Connecticut has been searching for an identity that will help us emerge from the shadow of New York and Boston to become a magnet for business and job growth. Social Enterprise could be our secret sauce.
Social enterprise is a huge and growing movement around the globe, an idea whose time has come. And while many states are working to develop social enterprise ecosystems of their own, no other state has laid claim to this identity - yet. So let’s grab it quickly!
There’s a number a reasons it makes sense for Connecticut.
We have a rich history of social innovation. We’re the home of the first written constitution. And the home of Harriet Beecher Stowe, who is credited with singlehandedly raising the conscious of a nation to recognize the immorality of slavery. Connecticut can boast the country’s oldest continuously published newspaper, its first public art museum (The Wadsworth Atheneum), and its first public park (Bushnell Park).
We have an impressive number of highly respected, socially progressive colleges and universities, many of whom are now offering programs in social enterprise and are increasingly graduating students who are not just interested in but insistent on meaningful work.
We have a tremendous amount of wealth in our state, held by corporations, foundations, and individuals who are interested in going beyond socially responsible investing to making “impact investments” and measuring the return on their investments on multiple bottom lines.
And most recently, on October 1st of 2014, we passed the most comprehensive social enterprise legislation in the United States. It not only recognizes Benefit Corporations, but enables shareholders to voluntarily elect a preservation clause to protect a company’s status as a social enterprise in perpetuity.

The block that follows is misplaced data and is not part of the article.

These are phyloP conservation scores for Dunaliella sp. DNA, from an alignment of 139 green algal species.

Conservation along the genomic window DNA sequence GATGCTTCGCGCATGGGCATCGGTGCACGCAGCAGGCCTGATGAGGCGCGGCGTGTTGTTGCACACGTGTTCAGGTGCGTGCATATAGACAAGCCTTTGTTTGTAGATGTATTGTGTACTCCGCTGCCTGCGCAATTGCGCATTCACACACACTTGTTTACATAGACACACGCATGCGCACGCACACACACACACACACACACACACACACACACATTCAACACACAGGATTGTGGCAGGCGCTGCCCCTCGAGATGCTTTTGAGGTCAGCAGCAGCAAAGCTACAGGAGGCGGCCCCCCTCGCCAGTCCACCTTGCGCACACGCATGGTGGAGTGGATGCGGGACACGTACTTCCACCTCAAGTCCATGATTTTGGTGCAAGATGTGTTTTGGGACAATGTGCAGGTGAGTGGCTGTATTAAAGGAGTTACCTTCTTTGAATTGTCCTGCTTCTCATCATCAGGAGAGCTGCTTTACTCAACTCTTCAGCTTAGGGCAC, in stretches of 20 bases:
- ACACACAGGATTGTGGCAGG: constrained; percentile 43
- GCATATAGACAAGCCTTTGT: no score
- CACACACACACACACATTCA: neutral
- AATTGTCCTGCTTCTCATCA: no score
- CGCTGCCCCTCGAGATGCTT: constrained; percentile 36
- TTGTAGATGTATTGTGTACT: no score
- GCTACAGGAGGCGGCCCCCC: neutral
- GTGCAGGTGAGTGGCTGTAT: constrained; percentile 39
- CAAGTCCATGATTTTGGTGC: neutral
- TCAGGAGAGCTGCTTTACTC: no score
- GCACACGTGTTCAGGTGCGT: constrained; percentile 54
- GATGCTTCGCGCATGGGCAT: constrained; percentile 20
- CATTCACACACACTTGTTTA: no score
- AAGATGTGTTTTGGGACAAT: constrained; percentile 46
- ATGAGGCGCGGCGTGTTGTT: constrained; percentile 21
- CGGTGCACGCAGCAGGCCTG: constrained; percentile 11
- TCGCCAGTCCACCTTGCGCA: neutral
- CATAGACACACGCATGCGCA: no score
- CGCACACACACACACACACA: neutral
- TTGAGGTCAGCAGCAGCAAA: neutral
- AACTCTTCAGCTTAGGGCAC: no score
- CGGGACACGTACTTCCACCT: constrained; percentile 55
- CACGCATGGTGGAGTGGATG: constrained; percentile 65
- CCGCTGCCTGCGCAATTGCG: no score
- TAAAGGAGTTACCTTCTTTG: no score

On the first day it was possible to do so, more than 20 companies, including The Walker Group, registered to become the state’s first social enterprises. Even before the legislation passed, Connecticut was home to some of the best known social enterprises in the United States: Newman’s Own, one of the oldest and most recognizable social enterprise brands, and Jackson Labs, a nonprofit which generates a significant percentage of its operating revenues from the sale of lab mice.
Social Enterprise is complementary our public policies and to the sectors we are working to develop, such as biosciences and green technologies. And social entrepreneurs start the kinds of companies that people are proud to work for, proud to patronize as customers, and proud to invest in.
Let’s capitalize on these strengths! In doing so, we can hold onto our young graduates, who may stay in Connecticut to start their career or to set up their own social enterprise. We can attract social entrepreneurs from other states who come here for training, resources, and to join a community that understands and supports the idea of building businesses focused on making a better world for us all. And by developing our social enterprise ecosystem, we will attract impact investment dollars to further benefit the state.
ReSET (SocialEnterpriseTrust.org) has helped to build an engine here in Connecticut that can spearhead this effort. With programming aimed to help launch new social enterprise, co-working, space, mentors, funding, and the social enterprise challenge which gave out $50K in cash and prizes this year there’s a lot of support to help make it happen. And with this progress we’ve seen increasing support from the municipal and state governments as well as business and the nonprofit community. It could happen!
It’s revolutionary, it’s evolutionary, and it’s sexier than being known as the “Nutmeg State” or the “Land of Steady Habits.”
Let’s be the state that encourages businesses which create jobs to solve community problems.
Let’s make Connecticut the social enterprise state.